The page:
It is contended that such language has no application where the killing of a person by the discharge of a gun is admittedly fortuitous, and that appellant was prejudiced because there was no evidence of an assault on Vernal. Neither the facts proved nor the language of the instruction supports such contention. There is no admission that the discharge was fortuitous. The position of the prosecution was that appellant either aimed at Vernal, believing him to be Alfred, or that in attempting to shoot Alfred he accidentally shot Vernal. Since the proof was without contradiction that appellant "assailed" Vernal through inadvertence or by mistake and with a deadly weapon slew him, it would be contrary to reason to say that he did not intend all the natural and probable consequences of his act. The facts (1) that appellant provoked a quarrel with Alfred Shaw, (2) struck him without cause, (3) threatened to "fix" him, (4) straightway proceeded to get his loaded revolver, and (5) with it fired twice, hitting Vernal at close range, render unavoidable the inference that he purposed to commit a homicide, and that he was impelled by a felonious intent. That he did "assail" Vernal was not only fairly to be inferred but it was established beyond a reasonable doubt.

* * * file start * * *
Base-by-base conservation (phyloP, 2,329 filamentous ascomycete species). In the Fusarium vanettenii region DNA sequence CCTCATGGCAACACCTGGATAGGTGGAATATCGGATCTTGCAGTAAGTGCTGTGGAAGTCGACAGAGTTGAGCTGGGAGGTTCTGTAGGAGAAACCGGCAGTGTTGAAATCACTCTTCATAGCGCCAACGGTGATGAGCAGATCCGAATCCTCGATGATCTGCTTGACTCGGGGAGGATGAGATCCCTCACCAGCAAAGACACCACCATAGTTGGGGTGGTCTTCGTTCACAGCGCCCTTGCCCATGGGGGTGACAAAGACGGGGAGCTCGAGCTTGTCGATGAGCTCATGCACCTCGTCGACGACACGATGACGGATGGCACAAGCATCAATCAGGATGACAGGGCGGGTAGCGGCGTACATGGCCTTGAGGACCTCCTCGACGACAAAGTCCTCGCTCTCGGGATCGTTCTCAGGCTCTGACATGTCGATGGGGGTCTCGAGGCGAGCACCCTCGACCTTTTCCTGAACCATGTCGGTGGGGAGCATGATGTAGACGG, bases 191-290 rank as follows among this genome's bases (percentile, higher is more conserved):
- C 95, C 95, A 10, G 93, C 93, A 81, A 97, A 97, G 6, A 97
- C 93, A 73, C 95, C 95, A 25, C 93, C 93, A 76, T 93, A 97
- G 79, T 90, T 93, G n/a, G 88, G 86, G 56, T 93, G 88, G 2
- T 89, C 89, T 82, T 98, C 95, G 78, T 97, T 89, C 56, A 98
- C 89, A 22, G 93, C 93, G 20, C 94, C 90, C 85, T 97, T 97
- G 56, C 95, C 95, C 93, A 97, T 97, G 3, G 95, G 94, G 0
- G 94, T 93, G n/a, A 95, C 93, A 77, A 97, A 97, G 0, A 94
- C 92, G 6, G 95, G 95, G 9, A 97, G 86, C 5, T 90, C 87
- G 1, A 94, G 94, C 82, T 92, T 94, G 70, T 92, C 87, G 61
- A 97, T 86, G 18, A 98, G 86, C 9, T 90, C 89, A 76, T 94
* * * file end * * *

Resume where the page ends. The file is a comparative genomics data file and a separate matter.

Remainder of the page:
[4] The second instruction criticized is that which directed the jury that where a person purposely and with deliberate malice attempts to kill one person but by mistake or inadvertence kills another the law transfers the felonious intent from the object of his assault and makes of the homicide a murder. By that instruction the law was correctly declared. (People v. Suesser, supra; People v. Pivaroff, supra.)

Judgment and order denying the motion for a new trial are affirmed.

McComb, J., and Wilson, J., concurred.